The Canadian government has established a regulatory framework for vaping products. As the incidence of vaping increases among the population, the government continues an aggressive campaign to lower and prevent interest of youths and adults who do not smoke tobacco.
Definition of Vaping
In Canada vaping products are regulated depending on whether or not they make therapeutic claims or have cannabis in them. Vaping is defined as “the act of inhaling and exhaling an aerosol produced by vaping products which doesn’t require burning like cigarette smoking. The device heats the liquid into vapor, which turns into aerosol and the vapor often contains nicotine.”
The Tobacco and Vaping Products ACT
The tobacco and vaping products act (TVPA) which became a law in 2019 regulates the manufacture, sale, labelling and promotion of tobacco and vaping products whether they contain nicotine or make a therapeutic claim. Vaping products besides those that contain cannabis or the ones that apply to the Food and Drug Act (FDA) are consumer products and are applied under the CANADA Consumer Product Safety Act (CCPSA). This act forbids the manufacture, import, advertisement or sale of any consumer product that is a “danger to human health or safety”.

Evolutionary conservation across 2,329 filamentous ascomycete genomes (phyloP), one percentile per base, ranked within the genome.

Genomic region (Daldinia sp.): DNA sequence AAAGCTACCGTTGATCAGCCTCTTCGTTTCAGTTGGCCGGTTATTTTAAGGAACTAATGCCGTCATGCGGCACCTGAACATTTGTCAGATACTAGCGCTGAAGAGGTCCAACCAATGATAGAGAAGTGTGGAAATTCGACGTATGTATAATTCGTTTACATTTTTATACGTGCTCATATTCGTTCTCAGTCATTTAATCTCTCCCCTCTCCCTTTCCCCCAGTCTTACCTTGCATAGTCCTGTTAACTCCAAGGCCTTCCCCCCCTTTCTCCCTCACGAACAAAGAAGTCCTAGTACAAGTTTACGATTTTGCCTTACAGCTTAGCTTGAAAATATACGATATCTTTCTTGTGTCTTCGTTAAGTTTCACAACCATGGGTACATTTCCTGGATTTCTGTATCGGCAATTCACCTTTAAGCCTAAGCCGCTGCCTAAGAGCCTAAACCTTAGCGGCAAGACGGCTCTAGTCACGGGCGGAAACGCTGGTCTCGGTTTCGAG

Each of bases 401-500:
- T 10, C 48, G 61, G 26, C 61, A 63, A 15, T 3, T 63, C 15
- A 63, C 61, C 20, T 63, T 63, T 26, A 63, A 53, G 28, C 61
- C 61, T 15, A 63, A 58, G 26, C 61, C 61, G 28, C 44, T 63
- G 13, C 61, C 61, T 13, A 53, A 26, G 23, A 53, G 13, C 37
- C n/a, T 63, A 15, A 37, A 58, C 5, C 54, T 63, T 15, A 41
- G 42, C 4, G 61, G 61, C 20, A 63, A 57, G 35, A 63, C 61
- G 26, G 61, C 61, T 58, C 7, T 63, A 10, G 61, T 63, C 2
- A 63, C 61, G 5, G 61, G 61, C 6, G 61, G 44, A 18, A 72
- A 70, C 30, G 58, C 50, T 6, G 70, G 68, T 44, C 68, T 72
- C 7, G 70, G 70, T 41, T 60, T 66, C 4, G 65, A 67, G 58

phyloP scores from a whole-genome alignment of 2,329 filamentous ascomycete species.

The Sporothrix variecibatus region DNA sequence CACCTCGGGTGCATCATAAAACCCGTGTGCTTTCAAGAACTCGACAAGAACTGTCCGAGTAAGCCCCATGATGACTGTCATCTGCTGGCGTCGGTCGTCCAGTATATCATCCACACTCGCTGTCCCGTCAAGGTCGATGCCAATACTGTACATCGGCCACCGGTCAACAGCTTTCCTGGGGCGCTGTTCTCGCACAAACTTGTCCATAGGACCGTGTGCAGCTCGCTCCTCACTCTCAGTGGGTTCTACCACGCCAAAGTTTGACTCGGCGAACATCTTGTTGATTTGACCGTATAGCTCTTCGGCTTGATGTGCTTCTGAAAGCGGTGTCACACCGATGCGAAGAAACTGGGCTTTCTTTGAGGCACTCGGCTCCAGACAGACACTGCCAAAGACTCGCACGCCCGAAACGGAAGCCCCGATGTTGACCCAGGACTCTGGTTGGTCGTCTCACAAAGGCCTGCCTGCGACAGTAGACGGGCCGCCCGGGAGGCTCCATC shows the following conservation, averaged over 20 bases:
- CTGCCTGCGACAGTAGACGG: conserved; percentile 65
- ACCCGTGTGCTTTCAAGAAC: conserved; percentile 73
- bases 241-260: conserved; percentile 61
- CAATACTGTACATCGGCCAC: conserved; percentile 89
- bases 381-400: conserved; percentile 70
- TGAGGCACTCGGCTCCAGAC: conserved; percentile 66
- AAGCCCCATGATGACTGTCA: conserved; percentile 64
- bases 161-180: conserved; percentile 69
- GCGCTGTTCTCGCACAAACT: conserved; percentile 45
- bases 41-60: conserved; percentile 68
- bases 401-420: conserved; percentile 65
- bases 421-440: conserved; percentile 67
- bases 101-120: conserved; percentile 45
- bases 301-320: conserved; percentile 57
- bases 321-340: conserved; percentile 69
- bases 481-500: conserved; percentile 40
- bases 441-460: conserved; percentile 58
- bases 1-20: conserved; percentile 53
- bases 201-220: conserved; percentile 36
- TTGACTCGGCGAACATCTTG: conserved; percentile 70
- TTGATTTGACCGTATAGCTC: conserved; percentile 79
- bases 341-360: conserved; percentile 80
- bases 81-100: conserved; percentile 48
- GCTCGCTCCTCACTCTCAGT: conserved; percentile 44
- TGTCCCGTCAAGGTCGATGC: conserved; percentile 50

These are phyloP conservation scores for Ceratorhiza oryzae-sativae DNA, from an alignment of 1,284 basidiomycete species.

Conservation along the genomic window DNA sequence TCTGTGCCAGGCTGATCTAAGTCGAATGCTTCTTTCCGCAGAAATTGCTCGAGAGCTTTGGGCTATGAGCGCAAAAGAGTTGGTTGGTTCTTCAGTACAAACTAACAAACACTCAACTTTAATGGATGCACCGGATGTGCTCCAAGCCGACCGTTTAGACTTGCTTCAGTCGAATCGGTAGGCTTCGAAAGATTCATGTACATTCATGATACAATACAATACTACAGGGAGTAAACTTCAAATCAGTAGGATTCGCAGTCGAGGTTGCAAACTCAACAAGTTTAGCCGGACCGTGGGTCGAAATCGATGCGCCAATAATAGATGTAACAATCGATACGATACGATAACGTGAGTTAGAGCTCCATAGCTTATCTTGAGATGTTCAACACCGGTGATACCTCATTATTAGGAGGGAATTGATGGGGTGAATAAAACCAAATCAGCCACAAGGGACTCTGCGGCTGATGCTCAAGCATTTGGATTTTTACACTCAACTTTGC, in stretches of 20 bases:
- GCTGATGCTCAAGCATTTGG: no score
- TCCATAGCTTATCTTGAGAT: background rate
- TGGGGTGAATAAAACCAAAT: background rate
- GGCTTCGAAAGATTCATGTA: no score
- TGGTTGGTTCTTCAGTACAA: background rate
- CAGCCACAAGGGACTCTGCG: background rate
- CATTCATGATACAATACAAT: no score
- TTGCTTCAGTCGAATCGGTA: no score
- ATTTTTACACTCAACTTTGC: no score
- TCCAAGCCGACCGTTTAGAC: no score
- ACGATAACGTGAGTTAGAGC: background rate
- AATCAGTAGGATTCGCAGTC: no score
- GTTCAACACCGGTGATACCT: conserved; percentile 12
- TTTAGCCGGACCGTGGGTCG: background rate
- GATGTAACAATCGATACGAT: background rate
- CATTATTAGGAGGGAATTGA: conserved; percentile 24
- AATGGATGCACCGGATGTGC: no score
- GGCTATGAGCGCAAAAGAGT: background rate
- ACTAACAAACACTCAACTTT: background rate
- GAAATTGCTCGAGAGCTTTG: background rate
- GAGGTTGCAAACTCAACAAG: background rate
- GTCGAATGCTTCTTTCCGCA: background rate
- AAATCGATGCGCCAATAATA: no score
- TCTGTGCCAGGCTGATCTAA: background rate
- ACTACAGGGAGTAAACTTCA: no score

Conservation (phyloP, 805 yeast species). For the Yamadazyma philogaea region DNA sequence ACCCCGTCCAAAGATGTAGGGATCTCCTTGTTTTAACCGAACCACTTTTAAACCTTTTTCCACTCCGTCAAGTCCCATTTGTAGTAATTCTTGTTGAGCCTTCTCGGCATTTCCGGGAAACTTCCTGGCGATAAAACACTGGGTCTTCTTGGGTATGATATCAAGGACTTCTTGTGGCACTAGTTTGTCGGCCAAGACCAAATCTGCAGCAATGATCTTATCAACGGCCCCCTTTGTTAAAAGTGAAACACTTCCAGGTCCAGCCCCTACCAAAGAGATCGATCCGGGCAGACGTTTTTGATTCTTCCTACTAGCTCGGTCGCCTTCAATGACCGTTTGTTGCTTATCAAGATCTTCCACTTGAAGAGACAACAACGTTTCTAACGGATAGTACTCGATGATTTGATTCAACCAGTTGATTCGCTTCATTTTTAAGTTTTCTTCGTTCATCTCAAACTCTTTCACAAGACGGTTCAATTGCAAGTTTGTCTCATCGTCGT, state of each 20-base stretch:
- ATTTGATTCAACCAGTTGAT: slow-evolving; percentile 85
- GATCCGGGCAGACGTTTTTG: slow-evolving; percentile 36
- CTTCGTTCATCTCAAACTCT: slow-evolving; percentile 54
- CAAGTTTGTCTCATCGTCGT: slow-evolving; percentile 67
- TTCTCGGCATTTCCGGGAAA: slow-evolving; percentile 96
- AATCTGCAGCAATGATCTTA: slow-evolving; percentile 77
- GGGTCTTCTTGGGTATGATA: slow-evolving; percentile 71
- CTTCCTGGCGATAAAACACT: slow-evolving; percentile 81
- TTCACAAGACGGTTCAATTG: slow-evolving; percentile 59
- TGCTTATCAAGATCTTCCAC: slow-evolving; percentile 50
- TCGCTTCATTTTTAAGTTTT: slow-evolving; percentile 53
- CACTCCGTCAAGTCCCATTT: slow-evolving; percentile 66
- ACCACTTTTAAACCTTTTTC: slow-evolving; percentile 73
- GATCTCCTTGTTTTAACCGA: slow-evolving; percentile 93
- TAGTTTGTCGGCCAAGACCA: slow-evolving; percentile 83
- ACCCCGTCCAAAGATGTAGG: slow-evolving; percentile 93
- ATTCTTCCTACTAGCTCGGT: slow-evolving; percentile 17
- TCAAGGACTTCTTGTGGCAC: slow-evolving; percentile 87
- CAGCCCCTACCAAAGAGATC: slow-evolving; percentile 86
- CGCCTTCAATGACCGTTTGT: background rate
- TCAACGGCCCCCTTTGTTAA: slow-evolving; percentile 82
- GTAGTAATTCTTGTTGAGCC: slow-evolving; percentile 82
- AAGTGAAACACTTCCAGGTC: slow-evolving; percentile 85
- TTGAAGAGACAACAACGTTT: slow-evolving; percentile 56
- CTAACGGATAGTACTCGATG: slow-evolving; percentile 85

Vaping products that have nicotine must show a standardized nicotine concentration statement and health warning about nicotine addictiveness. The package must also show a toxicity warning and first aid treatments. A list of ingredients must be displayed on all vaping substances regardless of the content of nicotine.
These regulations will become effective July 2020 with one exception. The requirements to refilling vaping devices and their accessories to be child resistant will not become effective until January 2021.
Canada is trying to make the packaging and vaping products safer and will continue to prevent youths and adults from vaping especially for those who don’t smoke once they come out with the regulations later this year.